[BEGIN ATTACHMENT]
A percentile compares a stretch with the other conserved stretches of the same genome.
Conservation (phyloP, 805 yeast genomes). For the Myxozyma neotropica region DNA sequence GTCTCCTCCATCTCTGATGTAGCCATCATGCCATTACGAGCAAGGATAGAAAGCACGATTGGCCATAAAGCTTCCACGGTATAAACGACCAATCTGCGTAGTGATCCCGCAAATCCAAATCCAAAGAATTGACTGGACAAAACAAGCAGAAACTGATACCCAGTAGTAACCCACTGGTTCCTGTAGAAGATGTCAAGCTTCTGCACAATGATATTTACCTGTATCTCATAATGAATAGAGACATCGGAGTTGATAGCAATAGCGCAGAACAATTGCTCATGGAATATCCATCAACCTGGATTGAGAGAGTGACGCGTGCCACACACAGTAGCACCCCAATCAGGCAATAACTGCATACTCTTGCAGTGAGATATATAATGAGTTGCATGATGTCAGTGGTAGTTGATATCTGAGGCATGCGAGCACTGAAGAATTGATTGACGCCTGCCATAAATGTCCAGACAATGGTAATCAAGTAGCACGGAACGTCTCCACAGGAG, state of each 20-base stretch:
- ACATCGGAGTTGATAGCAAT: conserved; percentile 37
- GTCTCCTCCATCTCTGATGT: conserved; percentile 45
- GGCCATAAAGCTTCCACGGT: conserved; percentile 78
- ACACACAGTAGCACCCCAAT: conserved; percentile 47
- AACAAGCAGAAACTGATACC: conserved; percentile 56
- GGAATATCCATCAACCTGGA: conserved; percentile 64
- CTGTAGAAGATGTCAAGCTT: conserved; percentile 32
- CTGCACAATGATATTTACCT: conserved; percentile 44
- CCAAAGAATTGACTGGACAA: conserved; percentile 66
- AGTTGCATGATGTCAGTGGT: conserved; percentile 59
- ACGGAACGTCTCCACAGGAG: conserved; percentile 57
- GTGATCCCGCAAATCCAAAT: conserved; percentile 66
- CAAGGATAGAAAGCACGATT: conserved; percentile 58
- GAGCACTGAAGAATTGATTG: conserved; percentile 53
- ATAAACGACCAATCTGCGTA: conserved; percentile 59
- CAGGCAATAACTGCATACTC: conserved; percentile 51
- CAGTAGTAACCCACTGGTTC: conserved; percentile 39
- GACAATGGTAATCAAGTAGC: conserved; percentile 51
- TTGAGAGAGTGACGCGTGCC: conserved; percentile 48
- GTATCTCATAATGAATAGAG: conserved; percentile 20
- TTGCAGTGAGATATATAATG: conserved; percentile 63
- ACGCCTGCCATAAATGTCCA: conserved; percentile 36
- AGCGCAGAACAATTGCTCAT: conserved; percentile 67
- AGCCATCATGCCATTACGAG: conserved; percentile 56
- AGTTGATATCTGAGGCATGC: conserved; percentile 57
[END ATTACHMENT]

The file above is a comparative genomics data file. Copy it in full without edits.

A percentile compares a stretch with the other conserved stretches of the same genome.
Conservation (phyloP, 805 yeast genomes). For the Myxozyma neotropica region DNA sequence GTCTCCTCCATCTCTGATGTAGCCATCATGCCATTACGAGCAAGGATAGAAAGCACGATTGGCCATAAAGCTTCCACGGTATAAACGACCAATCTGCGTAGTGATCCCGCAAATCCAAATCCAAAGAATTGACTGGACAAAACAAGCAGAAACTGATACCCAGTAGTAACCCACTGGTTCCTGTAGAAGATGTCAAGCTTCTGCACAATGATATTTACCTGTATCTCATAATGAATAGAGACATCGGAGTTGATAGCAATAGCGCAGAACAATTGCTCATGGAATATCCATCAACCTGGATTGAGAGAGTGACGCGTGCCACACACAGTAGCACCCCAATCAGGCAATAACTGCATACTCTTGCAGTGAGATATATAATGAGTTGCATGATGTCAGTGGTAGTTGATATCTGAGGCATGCGAGCACTGAAGAATTGATTGACGCCTGCCATAAATGTCCAGACAATGGTAATCAAGTAGCACGGAACGTCTCCACAGGAG, state of each 20-base stretch:
- ACATCGGAGTTGATAGCAAT: conserved; percentile 37
- GTCTCCTCCATCTCTGATGT: conserved; percentile 45
- GGCCATAAAGCTTCCACGGT: conserved; percentile 78
- ACACACAGTAGCACCCCAAT: conserved; percentile 47
- AACAAGCAGAAACTGATACC: conserved; percentile 56
- GGAATATCCATCAACCTGGA: conserved; percentile 64
- CTGTAGAAGATGTCAAGCTT: conserved; percentile 32
- CTGCACAATGATATTTACCT: conserved; percentile 44
- CCAAAGAATTGACTGGACAA: conserved; percentile 66
- AGTTGCATGATGTCAGTGGT: conserved; percentile 59
- ACGGAACGTCTCCACAGGAG: conserved; percentile 57
- GTGATCCCGCAAATCCAAAT: conserved; percentile 66
- CAAGGATAGAAAGCACGATT: conserved; percentile 58
- GAGCACTGAAGAATTGATTG: conserved; percentile 53
- ATAAACGACCAATCTGCGTA: conserved; percentile 59
- CAGGCAATAACTGCATACTC: conserved; percentile 51
- CAGTAGTAACCCACTGGTTC: conserved; percentile 39
- GACAATGGTAATCAAGTAGC: conserved; percentile 51
- TTGAGAGAGTGACGCGTGCC: conserved; percentile 48
- GTATCTCATAATGAATAGAG: conserved; percentile 20
- TTGCAGTGAGATATATAATG: conserved; percentile 63
- ACGCCTGCCATAAATGTCCA: conserved; percentile 36
- AGCGCAGAACAATTGCTCAT: conserved; percentile 67
- AGCCATCATGCCATTACGAG: conserved; percentile 56
- AGTTGATATCTGAGGCATGC: conserved; percentile 57